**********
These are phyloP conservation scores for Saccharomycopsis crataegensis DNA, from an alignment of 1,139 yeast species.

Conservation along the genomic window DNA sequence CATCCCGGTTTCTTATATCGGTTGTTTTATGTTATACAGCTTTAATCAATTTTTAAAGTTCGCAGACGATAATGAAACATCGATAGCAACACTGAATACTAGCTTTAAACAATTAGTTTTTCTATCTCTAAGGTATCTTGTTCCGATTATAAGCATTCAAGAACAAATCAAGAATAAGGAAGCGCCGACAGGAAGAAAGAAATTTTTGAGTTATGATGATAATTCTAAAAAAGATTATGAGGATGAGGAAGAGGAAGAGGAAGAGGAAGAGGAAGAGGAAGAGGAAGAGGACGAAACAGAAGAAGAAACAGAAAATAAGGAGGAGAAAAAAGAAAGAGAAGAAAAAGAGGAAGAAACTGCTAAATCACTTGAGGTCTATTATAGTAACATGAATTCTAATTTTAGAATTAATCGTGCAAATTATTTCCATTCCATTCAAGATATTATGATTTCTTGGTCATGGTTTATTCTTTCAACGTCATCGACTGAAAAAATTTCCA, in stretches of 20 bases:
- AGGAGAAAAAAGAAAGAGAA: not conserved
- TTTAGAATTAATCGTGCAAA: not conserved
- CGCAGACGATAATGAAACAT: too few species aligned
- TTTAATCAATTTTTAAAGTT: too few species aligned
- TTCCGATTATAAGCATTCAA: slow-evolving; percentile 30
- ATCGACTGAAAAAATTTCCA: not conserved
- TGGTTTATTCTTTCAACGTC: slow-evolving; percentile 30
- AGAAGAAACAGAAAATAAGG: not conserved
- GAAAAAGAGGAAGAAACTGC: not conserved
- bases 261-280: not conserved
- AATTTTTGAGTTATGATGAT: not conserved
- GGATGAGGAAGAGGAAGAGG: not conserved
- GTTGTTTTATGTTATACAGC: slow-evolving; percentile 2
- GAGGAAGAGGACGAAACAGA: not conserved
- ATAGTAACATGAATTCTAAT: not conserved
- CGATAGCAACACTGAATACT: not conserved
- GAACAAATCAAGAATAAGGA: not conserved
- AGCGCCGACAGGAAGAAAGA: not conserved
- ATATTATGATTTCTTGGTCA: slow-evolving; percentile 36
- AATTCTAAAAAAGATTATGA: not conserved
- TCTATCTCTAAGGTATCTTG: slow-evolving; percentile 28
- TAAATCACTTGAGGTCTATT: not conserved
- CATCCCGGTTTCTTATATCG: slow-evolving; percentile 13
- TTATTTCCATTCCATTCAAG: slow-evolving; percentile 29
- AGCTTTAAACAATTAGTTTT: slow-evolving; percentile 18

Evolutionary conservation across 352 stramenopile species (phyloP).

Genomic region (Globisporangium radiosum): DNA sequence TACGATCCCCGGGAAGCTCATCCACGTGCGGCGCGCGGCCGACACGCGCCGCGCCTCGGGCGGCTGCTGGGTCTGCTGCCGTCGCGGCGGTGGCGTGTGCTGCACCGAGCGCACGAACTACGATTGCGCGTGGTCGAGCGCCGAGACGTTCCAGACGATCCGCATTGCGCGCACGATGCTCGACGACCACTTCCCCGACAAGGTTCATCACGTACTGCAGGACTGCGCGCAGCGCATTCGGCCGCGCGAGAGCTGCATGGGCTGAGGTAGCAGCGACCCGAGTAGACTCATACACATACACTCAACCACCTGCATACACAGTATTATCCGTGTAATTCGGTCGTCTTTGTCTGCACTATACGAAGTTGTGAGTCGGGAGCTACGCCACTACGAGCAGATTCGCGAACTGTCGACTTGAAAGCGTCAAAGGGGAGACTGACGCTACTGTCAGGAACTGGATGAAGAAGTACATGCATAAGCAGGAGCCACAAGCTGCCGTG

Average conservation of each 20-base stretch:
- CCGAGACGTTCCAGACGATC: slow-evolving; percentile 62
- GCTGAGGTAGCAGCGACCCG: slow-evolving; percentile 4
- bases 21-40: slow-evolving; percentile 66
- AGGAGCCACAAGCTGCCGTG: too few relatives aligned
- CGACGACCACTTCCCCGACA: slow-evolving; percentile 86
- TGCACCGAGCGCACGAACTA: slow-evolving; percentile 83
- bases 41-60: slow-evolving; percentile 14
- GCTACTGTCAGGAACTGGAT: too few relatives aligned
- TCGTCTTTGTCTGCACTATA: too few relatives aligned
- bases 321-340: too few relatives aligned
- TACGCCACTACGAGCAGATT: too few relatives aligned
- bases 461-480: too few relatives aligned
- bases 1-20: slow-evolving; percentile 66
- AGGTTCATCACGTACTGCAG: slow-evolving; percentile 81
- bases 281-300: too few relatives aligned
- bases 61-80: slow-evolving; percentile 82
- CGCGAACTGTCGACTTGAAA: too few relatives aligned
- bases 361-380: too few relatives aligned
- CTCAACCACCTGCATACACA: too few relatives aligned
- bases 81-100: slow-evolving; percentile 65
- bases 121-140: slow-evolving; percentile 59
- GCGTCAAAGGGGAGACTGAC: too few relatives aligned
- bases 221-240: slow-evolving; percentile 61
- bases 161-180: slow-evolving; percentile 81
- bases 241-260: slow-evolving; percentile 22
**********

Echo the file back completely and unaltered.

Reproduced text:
These are phyloP conservation scores for Saccharomycopsis crataegensis DNA, from an alignment of 1,139 yeast species.

Conservation along the genomic window DNA sequence CATCCCGGTTTCTTATATCGGTTGTTTTATGTTATACAGCTTTAATCAATTTTTAAAGTTCGCAGACGATAATGAAACATCGATAGCAACACTGAATACTAGCTTTAAACAATTAGTTTTTCTATCTCTAAGGTATCTTGTTCCGATTATAAGCATTCAAGAACAAATCAAGAATAAGGAAGCGCCGACAGGAAGAAAGAAATTTTTGAGTTATGATGATAATTCTAAAAAAGATTATGAGGATGAGGAAGAGGAAGAGGAAGAGGAAGAGGAAGAGGAAGAGGAAGAGGACGAAACAGAAGAAGAAACAGAAAATAAGGAGGAGAAAAAAGAAAGAGAAGAAAAAGAGGAAGAAACTGCTAAATCACTTGAGGTCTATTATAGTAACATGAATTCTAATTTTAGAATTAATCGTGCAAATTATTTCCATTCCATTCAAGATATTATGATTTCTTGGTCATGGTTTATTCTTTCAACGTCATCGACTGAAAAAATTTCCA, in stretches of 20 bases:
- AGGAGAAAAAAGAAAGAGAA: not conserved
- TTTAGAATTAATCGTGCAAA: not conserved
- CGCAGACGATAATGAAACAT: too few species aligned
- TTTAATCAATTTTTAAAGTT: too few species aligned
- TTCCGATTATAAGCATTCAA: slow-evolving; percentile 30
- ATCGACTGAAAAAATTTCCA: not conserved
- TGGTTTATTCTTTCAACGTC: slow-evolving; percentile 30
- AGAAGAAACAGAAAATAAGG: not conserved
- GAAAAAGAGGAAGAAACTGC: not conserved
- bases 261-280: not conserved
- AATTTTTGAGTTATGATGAT: not conserved
- GGATGAGGAAGAGGAAGAGG: not conserved
- GTTGTTTTATGTTATACAGC: slow-evolving; percentile 2
- GAGGAAGAGGACGAAACAGA: not conserved
- ATAGTAACATGAATTCTAAT: not conserved
- CGATAGCAACACTGAATACT: not conserved
- GAACAAATCAAGAATAAGGA: not conserved
- AGCGCCGACAGGAAGAAAGA: not conserved
- ATATTATGATTTCTTGGTCA: slow-evolving; percentile 36
- AATTCTAAAAAAGATTATGA: not conserved
- TCTATCTCTAAGGTATCTTG: slow-evolving; percentile 28
- TAAATCACTTGAGGTCTATT: not conserved
- CATCCCGGTTTCTTATATCG: slow-evolving; percentile 13
- TTATTTCCATTCCATTCAAG: slow-evolving; percentile 29
- AGCTTTAAACAATTAGTTTT: slow-evolving; percentile 18

Evolutionary conservation across 352 stramenopile species (phyloP).

Genomic region (Globisporangium radiosum): DNA sequence TACGATCCCCGGGAAGCTCATCCACGTGCGGCGCGCGGCCGACACGCGCCGCGCCTCGGGCGGCTGCTGGGTCTGCTGCCGTCGCGGCGGTGGCGTGTGCTGCACCGAGCGCACGAACTACGATTGCGCGTGGTCGAGCGCCGAGACGTTCCAGACGATCCGCATTGCGCGCACGATGCTCGACGACCACTTCCCCGACAAGGTTCATCACGTACTGCAGGACTGCGCGCAGCGCATTCGGCCGCGCGAGAGCTGCATGGGCTGAGGTAGCAGCGACCCGAGTAGACTCATACACATACACTCAACCACCTGCATACACAGTATTATCCGTGTAATTCGGTCGTCTTTGTCTGCACTATACGAAGTTGTGAGTCGGGAGCTACGCCACTACGAGCAGATTCGCGAACTGTCGACTTGAAAGCGTCAAAGGGGAGACTGACGCTACTGTCAGGAACTGGATGAAGAAGTACATGCATAAGCAGGAGCCACAAGCTGCCGTG

Average conservation of each 20-base stretch:
- CCGAGACGTTCCAGACGATC: slow-evolving; percentile 62
- GCTGAGGTAGCAGCGACCCG: slow-evolving; percentile 4
- bases 21-40: slow-evolving; percentile 66
- AGGAGCCACAAGCTGCCGTG: too few relatives aligned
- CGACGACCACTTCCCCGACA: slow-evolving; percentile 86
- TGCACCGAGCGCACGAACTA: slow-evolving; percentile 83
- bases 41-60: slow-evolving; percentile 14
- GCTACTGTCAGGAACTGGAT: too few relatives aligned
- TCGTCTTTGTCTGCACTATA: too few relatives aligned
- bases 321-340: too few relatives aligned
- TACGCCACTACGAGCAGATT: too few relatives aligned
- bases 461-480: too few relatives aligned
- bases 1-20: slow-evolving; percentile 66
- AGGTTCATCACGTACTGCAG: slow-evolving; percentile 81
- bases 281-300: too few relatives aligned
- bases 61-80: slow-evolving; percentile 82
- CGCGAACTGTCGACTTGAAA: too few relatives aligned
- bases 361-380: too few relatives aligned
- CTCAACCACCTGCATACACA: too few relatives aligned
- bases 81-100: slow-evolving; percentile 65
- bases 121-140: slow-evolving; percentile 59
- GCGTCAAAGGGGAGACTGAC: too few relatives aligned
- bases 221-240: slow-evolving; percentile 61
- bases 161-180: slow-evolving; percentile 81
- bases 241-260: slow-evolving; percentile 22